Why did substantial parts of Europe abandon the institutionalized churches around 1900? Empirical studies using modern data mostly contradict the traditional view that education was a leading source of the seismic social phenomenon of secularization. We construct a unique panel dataset of advanced-school enrollment and Protestant church attendance in German cities between 1890 and 1930. Our cross-sectional estimates replicate a positive association. By contrast, in panel models where fixed effects account for time-invariant unobserved heterogeneity, education—but not income or urbanization—is negatively related to church attendance. In panel models with lagged explanatory variables, educational expansion precedes reduced church attendance, while the reverse is not true. Dynamic panel models with lagged dependent variables and instrumental-variable models using variation in school supply confirm the results. The pattern of results across school types is most consistent with a mechanism of increased critical thinking in general rather than specific knowledge of natural sciences.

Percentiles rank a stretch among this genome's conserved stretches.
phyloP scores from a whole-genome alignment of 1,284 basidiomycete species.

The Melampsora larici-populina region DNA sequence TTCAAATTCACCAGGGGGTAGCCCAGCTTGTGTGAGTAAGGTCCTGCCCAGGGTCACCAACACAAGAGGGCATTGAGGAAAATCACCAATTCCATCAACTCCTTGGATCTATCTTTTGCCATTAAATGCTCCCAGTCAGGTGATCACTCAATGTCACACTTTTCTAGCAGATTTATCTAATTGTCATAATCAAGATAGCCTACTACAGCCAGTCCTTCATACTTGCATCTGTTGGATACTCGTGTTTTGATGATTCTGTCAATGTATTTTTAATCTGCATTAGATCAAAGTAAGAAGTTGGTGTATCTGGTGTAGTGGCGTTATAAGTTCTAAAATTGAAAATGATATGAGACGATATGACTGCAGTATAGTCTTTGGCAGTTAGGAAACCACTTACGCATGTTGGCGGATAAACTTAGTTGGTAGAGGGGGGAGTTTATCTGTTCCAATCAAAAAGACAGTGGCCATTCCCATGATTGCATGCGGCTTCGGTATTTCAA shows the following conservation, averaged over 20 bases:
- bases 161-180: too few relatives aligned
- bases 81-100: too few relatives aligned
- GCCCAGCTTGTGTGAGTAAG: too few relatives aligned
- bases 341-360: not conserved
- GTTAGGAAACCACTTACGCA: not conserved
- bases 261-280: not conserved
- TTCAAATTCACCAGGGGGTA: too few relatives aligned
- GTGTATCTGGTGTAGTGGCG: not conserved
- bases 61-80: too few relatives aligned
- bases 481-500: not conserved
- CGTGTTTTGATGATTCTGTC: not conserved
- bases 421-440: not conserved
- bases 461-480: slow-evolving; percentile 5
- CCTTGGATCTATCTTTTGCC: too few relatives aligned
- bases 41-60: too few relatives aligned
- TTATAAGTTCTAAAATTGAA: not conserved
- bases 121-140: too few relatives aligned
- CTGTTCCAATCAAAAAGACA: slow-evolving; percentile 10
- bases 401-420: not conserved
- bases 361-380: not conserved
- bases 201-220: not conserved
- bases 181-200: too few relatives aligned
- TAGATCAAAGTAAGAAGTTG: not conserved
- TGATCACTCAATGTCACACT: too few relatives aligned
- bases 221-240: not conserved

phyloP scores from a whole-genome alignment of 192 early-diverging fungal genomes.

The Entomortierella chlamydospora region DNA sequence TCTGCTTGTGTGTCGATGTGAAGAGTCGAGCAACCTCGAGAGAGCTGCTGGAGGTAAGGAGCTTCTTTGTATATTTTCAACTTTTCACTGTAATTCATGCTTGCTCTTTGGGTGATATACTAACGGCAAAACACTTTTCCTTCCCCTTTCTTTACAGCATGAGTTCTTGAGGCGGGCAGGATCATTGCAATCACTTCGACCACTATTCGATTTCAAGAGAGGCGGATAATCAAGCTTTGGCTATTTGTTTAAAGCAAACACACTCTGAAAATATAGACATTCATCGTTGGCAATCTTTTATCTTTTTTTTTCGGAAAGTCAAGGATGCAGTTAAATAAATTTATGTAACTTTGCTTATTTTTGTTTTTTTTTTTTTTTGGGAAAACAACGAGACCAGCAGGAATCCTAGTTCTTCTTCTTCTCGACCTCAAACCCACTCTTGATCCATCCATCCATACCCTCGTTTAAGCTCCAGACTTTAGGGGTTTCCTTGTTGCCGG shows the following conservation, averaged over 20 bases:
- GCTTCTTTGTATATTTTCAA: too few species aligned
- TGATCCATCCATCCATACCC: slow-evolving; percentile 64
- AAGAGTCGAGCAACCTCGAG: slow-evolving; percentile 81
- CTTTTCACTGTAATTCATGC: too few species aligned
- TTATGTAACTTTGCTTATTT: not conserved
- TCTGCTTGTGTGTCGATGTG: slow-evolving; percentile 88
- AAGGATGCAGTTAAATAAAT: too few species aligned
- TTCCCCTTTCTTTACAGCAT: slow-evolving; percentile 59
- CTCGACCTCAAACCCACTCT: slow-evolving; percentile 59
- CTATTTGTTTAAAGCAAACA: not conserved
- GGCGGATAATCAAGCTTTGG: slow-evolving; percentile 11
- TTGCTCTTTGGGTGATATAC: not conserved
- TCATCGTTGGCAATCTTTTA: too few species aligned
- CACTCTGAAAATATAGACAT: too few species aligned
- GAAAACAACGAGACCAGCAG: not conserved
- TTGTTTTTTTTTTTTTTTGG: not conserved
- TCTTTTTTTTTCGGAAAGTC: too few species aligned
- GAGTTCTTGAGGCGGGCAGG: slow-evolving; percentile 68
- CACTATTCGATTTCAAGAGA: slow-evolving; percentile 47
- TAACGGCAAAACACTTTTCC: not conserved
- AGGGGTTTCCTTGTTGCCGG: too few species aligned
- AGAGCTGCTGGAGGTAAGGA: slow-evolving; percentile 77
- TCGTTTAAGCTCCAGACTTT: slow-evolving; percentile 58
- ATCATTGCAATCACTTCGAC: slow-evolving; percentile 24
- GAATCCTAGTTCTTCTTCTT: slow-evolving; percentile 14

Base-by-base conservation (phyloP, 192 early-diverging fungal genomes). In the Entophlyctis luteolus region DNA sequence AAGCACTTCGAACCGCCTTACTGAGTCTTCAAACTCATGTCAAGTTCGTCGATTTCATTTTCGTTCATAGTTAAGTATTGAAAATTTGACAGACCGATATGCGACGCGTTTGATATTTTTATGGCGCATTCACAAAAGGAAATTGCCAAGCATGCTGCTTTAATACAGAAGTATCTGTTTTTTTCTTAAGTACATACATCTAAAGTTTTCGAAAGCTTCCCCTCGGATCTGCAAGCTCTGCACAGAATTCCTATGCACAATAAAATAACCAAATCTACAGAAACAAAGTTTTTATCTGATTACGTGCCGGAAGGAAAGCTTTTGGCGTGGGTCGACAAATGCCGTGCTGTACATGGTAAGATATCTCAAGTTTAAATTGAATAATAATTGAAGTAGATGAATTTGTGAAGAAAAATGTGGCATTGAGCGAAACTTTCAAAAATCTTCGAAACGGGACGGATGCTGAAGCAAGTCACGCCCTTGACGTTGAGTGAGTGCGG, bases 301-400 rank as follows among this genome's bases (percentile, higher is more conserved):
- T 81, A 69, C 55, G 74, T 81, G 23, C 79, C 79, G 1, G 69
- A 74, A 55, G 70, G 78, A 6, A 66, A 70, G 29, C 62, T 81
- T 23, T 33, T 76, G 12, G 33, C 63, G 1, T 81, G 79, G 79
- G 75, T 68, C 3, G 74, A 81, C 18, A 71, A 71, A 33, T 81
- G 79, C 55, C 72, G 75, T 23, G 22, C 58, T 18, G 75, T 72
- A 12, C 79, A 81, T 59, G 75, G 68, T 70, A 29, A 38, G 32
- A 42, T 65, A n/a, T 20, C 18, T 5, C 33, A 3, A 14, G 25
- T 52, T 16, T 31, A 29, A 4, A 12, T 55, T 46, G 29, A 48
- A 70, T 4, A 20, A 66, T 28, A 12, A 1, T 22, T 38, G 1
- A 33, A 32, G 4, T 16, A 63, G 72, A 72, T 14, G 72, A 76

- Long-run development